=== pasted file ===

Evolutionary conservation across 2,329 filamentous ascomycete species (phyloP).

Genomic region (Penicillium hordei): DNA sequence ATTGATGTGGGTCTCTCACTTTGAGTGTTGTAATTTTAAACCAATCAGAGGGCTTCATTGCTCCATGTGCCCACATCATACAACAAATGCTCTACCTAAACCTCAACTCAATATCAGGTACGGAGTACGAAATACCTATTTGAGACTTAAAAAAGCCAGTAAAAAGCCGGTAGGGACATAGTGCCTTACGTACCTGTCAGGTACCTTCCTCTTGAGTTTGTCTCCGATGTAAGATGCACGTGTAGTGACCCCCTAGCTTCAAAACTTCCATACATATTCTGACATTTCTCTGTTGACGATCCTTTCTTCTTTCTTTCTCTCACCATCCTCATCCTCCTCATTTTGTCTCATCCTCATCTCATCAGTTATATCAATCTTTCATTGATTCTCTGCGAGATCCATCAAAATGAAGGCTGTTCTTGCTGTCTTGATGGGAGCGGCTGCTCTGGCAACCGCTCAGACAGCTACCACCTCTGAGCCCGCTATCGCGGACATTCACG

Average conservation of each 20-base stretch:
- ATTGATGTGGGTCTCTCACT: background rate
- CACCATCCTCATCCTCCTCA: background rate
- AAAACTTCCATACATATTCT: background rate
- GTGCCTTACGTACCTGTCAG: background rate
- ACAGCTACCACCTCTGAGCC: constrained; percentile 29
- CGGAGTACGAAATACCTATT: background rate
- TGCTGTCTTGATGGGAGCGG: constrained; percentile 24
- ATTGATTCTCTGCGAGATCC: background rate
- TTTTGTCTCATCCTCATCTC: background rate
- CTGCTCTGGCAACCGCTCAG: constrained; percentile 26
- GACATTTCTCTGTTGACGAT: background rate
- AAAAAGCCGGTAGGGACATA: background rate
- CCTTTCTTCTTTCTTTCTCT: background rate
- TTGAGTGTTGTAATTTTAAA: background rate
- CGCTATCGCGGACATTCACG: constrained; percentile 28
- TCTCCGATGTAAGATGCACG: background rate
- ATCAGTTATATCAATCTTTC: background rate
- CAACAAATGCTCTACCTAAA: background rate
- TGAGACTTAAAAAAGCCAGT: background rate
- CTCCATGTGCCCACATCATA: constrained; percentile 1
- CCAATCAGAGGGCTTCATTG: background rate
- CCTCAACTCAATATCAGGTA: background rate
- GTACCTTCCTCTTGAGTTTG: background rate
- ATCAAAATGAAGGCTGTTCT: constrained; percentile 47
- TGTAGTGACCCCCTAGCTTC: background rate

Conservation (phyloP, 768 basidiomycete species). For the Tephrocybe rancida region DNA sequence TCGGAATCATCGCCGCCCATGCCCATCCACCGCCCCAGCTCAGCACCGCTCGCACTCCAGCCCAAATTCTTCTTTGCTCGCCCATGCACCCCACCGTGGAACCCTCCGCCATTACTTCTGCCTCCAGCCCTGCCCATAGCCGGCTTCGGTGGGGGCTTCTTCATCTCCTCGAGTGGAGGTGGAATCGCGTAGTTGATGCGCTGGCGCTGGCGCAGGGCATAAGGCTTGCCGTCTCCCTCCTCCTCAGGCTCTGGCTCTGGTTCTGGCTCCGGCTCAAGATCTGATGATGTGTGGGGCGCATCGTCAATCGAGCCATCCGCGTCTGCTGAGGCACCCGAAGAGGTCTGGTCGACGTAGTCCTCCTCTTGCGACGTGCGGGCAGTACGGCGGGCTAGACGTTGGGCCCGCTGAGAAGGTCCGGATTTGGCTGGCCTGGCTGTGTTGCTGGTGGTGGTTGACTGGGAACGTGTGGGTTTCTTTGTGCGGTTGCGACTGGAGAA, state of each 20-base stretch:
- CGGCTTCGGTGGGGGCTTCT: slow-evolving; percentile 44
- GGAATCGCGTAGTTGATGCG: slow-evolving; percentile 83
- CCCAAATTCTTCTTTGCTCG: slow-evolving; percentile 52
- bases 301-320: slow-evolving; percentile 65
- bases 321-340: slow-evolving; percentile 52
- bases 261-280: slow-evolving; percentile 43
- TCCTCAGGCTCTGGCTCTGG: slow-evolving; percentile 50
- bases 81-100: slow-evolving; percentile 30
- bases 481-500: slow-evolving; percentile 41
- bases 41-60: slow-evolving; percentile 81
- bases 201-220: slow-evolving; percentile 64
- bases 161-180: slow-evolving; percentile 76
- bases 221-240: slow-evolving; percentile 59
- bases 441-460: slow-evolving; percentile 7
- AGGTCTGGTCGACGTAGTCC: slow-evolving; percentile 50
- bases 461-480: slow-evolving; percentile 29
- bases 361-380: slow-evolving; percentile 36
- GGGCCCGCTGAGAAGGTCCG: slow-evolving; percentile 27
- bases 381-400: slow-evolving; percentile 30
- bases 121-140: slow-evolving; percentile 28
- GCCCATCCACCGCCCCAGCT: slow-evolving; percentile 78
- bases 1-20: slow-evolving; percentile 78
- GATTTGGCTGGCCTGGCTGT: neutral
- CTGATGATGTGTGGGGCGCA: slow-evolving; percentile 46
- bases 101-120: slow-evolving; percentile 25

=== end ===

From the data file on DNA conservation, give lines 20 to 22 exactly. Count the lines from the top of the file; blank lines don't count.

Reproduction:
- ATCAGTTATATCAATCTTTC: background rate
- CAACAAATGCTCTACCTAAA: background rate
- TGAGACTTAAAAAAGCCAGT: background rate